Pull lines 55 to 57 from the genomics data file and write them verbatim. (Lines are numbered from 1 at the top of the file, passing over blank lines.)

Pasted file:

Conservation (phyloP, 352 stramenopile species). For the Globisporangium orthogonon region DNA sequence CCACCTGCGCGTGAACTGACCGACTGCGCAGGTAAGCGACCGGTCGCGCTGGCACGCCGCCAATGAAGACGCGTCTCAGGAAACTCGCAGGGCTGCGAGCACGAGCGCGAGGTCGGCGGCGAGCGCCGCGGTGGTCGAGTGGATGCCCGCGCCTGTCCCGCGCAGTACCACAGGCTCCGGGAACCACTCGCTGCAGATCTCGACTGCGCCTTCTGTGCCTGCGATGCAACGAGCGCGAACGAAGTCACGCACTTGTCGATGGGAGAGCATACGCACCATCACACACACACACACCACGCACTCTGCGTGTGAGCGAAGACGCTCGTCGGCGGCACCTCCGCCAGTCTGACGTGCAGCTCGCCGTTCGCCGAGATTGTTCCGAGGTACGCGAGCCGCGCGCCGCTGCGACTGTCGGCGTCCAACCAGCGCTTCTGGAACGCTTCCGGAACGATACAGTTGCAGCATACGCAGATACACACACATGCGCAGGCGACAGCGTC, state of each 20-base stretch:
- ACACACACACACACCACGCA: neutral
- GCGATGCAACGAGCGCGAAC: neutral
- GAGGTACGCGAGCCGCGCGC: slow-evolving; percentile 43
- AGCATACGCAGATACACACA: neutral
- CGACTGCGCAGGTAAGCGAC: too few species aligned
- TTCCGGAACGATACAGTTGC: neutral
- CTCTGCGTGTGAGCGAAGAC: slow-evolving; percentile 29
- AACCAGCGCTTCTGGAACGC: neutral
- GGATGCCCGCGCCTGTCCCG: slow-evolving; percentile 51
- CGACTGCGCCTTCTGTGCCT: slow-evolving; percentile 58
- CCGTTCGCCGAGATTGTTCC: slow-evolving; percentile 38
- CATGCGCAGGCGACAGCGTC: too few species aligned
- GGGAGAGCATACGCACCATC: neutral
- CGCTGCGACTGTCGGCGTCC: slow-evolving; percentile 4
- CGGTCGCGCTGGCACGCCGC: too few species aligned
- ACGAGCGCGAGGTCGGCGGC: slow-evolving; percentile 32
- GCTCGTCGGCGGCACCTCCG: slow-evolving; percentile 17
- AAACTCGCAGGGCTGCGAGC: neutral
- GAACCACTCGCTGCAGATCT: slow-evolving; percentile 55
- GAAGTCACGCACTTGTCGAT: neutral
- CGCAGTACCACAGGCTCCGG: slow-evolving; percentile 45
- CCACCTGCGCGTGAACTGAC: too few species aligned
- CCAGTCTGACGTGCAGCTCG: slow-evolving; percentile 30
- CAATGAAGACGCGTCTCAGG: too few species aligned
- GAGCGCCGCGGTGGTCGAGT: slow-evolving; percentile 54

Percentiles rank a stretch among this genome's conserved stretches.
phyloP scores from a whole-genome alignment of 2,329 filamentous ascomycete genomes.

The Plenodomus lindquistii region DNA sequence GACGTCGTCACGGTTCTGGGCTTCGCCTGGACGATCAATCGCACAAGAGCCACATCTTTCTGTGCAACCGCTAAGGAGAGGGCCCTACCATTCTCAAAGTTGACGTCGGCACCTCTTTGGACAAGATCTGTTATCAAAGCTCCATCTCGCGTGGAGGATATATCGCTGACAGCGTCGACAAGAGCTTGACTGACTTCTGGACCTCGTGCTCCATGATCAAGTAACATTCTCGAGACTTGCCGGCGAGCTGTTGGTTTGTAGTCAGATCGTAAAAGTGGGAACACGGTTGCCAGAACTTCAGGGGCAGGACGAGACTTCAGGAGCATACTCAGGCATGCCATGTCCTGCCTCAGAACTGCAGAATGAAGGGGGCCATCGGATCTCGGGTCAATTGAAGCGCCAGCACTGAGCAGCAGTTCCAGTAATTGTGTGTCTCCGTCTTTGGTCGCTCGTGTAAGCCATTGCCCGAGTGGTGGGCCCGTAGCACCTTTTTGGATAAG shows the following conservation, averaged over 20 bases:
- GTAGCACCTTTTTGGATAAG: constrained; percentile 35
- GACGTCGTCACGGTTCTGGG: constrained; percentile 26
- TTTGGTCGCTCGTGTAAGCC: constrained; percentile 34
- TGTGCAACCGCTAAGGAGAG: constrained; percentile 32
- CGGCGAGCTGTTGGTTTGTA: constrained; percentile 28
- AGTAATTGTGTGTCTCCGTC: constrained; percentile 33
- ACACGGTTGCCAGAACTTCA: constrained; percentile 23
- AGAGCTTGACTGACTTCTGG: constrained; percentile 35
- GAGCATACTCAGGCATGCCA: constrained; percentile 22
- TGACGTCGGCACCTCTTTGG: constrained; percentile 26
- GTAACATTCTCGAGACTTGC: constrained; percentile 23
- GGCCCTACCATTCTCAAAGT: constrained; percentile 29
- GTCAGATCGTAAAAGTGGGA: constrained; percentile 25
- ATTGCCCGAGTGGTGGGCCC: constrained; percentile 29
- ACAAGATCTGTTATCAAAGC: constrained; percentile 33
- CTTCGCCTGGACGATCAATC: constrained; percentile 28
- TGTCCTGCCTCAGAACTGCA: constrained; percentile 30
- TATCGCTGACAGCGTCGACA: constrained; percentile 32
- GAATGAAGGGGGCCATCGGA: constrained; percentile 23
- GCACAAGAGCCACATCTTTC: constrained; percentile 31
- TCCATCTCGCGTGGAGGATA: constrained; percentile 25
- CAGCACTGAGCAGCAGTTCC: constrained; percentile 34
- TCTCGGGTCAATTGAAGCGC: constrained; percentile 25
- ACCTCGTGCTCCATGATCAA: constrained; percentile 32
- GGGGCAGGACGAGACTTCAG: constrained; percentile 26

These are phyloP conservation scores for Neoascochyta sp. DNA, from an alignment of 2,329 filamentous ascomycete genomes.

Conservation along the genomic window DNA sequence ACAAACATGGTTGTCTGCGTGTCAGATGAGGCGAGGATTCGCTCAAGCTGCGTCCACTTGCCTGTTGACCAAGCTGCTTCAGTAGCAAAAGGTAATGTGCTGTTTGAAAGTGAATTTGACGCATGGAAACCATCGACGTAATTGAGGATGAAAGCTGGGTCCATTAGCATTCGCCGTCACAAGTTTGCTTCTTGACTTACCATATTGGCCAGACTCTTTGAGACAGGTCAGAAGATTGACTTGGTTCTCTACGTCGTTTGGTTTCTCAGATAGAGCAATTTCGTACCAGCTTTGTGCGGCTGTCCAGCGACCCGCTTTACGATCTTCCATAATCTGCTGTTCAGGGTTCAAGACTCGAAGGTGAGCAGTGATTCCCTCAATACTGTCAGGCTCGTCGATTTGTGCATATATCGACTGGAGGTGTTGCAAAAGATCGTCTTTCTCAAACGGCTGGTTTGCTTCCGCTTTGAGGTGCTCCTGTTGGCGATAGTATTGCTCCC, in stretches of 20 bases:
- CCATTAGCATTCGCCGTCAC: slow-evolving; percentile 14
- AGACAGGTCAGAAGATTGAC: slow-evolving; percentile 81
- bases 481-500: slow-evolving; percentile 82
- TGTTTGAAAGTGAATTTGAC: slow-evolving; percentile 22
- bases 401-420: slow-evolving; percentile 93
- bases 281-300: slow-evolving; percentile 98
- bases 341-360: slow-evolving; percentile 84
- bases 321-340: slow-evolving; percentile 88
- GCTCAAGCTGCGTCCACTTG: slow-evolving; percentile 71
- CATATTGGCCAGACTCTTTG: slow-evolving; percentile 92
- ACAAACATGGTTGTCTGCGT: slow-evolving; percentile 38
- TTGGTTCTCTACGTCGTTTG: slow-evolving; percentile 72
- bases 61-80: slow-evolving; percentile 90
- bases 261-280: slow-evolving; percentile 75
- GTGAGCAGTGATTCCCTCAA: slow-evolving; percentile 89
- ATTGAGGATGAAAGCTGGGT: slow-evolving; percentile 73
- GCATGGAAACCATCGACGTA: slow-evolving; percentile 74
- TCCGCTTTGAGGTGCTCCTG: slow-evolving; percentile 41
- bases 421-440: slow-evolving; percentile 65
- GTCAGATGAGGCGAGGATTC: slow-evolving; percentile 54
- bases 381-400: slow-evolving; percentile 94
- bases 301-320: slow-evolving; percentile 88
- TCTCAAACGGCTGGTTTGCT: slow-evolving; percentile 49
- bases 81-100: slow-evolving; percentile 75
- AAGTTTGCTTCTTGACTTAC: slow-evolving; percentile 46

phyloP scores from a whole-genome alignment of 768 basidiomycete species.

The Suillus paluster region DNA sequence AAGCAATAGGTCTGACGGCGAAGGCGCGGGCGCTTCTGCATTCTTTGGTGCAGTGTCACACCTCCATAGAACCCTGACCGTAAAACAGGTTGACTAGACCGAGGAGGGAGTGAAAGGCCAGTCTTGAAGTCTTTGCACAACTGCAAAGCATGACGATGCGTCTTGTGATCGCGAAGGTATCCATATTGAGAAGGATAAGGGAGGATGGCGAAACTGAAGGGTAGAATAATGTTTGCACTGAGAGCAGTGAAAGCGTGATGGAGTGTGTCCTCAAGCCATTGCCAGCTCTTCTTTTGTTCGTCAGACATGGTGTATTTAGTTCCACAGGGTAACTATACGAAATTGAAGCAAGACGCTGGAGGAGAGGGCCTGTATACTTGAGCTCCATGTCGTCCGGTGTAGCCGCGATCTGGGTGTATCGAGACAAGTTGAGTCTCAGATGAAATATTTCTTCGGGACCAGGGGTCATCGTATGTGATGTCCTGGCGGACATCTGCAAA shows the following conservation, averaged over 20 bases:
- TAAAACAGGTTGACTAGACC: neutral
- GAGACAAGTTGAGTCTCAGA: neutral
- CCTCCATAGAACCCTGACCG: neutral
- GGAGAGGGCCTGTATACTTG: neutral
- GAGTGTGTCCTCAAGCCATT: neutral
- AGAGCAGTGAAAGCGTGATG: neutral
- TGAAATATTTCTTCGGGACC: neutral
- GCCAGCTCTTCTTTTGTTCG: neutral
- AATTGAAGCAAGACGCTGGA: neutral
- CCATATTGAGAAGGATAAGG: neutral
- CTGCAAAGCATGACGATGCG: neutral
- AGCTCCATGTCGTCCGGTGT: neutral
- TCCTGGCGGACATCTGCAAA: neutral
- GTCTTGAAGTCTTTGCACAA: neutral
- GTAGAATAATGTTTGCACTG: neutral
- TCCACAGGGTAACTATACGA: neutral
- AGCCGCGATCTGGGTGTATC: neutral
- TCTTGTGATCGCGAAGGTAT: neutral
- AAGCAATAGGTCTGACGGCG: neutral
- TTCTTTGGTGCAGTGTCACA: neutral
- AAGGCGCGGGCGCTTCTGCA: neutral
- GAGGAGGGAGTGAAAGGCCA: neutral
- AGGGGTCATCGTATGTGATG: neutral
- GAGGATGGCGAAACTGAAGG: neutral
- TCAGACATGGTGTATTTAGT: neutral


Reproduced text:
These are phyloP conservation scores for Neoascochyta sp. DNA, from an alignment of 2,329 filamentous ascomycete genomes.

Conservation along the genomic window DNA sequence ACAAACATGGTTGTCTGCGTGTCAGATGAGGCGAGGATTCGCTCAAGCTGCGTCCACTTGCCTGTTGACCAAGCTGCTTCAGTAGCAAAAGGTAATGTGCTGTTTGAAAGTGAATTTGACGCATGGAAACCATCGACGTAATTGAGGATGAAAGCTGGGTCCATTAGCATTCGCCGTCACAAGTTTGCTTCTTGACTTACCATATTGGCCAGACTCTTTGAGACAGGTCAGAAGATTGACTTGGTTCTCTACGTCGTTTGGTTTCTCAGATAGAGCAATTTCGTACCAGCTTTGTGCGGCTGTCCAGCGACCCGCTTTACGATCTTCCATAATCTGCTGTTCAGGGTTCAAGACTCGAAGGTGAGCAGTGATTCCCTCAATACTGTCAGGCTCGTCGATTTGTGCATATATCGACTGGAGGTGTTGCAAAAGATCGTCTTTCTCAAACGGCTGGTTTGCTTCCGCTTTGAGGTGCTCCTGTTGGCGATAGTATTGCTCCC, in stretches of 20 bases:
- CCATTAGCATTCGCCGTCAC: slow-evolving; percentile 14